This book uncovers the inherent logic of the politics of the Korean peninsula, presenting an indispensable context for a new policy of engagement. In an intelligent and trenchant debate, the authors look at the implications of a nuclear North Korea for East Asia and U.S. homeland security, rigorously assessing historical and current U.S. policy, and provide a workable framework for constructive policy that should be followed by the United States, Japan, and South Korea if engagement fails to stop North Korean nuclear proliferation.
Originally published in 1959.
The Princeton Legacy Library uses the latest print-on-demand technology to again make available previously out-of-print books from the distinguished backlist of Princeton University Press. These editions preserve the original texts of these important books while presenting them in durable paperback and hardcover editions. The goal of the Princeton Legacy Library is to vastly increase access to the rich scholarly heritage found in the thousands of books published by Princeton University Press since its founding in 1905.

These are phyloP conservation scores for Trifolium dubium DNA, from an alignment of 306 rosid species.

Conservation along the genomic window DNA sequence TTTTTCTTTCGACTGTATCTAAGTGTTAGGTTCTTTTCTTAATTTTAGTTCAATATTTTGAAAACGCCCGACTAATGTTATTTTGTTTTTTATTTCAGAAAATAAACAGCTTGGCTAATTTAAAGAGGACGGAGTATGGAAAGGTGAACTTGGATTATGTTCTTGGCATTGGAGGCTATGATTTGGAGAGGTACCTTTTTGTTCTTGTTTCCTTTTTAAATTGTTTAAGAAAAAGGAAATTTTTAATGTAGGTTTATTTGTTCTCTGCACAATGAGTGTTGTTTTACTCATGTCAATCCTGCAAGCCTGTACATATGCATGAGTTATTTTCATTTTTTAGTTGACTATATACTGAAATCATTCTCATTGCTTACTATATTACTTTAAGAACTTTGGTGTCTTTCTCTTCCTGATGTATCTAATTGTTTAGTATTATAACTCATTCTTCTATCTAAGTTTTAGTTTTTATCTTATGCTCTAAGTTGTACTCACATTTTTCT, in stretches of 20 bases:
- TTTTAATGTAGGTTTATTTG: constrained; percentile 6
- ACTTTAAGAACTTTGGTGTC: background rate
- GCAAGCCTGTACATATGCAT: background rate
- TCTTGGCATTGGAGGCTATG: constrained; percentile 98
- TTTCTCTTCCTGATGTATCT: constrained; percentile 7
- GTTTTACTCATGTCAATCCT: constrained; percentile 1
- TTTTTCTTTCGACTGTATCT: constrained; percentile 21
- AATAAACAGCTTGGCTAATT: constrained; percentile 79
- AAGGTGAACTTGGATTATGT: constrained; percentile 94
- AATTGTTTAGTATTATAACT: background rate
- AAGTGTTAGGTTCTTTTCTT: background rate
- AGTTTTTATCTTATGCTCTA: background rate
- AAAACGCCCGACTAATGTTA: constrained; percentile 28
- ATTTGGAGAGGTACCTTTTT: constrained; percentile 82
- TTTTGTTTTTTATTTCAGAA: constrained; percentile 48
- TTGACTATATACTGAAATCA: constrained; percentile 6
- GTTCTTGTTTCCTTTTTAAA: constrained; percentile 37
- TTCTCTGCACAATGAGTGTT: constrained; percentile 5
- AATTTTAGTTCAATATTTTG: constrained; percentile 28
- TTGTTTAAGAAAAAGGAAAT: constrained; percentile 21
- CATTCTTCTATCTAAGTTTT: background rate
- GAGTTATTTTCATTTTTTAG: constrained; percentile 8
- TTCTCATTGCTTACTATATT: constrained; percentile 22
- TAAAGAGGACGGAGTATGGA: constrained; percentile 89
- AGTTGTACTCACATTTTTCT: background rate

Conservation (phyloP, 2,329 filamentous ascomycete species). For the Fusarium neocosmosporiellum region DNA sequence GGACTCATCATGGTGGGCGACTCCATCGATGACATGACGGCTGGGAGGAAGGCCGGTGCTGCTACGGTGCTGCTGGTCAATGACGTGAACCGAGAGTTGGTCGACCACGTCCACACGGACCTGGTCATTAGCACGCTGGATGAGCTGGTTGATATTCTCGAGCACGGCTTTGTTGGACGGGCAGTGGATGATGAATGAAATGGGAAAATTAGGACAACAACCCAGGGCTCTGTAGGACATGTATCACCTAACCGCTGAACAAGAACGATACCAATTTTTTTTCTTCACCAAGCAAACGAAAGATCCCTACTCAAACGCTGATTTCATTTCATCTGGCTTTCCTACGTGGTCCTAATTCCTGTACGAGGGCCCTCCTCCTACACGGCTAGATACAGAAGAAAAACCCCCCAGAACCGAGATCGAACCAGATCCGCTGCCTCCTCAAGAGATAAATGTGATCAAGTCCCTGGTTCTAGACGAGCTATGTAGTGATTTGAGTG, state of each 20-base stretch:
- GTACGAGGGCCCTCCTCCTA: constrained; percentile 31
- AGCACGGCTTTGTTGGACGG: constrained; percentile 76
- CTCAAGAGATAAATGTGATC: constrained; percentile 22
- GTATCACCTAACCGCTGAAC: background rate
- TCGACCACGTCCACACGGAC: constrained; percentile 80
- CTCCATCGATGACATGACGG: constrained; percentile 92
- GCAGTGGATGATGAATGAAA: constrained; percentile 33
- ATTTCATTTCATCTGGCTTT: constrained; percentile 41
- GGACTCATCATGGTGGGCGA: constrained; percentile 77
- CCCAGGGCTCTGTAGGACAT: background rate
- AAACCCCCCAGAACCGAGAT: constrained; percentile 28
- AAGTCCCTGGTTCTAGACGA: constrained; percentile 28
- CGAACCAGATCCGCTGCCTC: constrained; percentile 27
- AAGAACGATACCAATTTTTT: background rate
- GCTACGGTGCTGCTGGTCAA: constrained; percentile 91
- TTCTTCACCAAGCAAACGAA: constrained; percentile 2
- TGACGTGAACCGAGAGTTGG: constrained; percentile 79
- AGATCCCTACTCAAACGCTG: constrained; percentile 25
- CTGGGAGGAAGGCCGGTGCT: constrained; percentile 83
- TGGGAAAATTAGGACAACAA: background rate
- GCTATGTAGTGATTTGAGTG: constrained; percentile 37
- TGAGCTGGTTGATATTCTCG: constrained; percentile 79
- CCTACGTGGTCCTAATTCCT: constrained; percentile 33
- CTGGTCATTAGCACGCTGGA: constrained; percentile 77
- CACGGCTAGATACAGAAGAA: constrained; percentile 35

The early decades of the Cold War were made somewhat unpredictable by uncertain U.S.-Soviet political relations, by nuclear force building based on worst-case estimates, and by rickety command and control systems that could have failed both sides in a crisis. The Soviets and Americans gradually improved their relationship and stabilized Cold War competition, including nuclear rivalry, but they had more than 40 years to practice and no immediate territorial disputes. As Cimbala makes clear, it cannot be assumed that the Soviet-American nonbelligerence of the Cold War is transferable into a multipolar, post-Cold War international system marked by spreading weapons and trigger-sensitive control systems. This provocative analysis will be of interest to all scholars, students, and policy makers involved with defense, security, and foreign policy studies.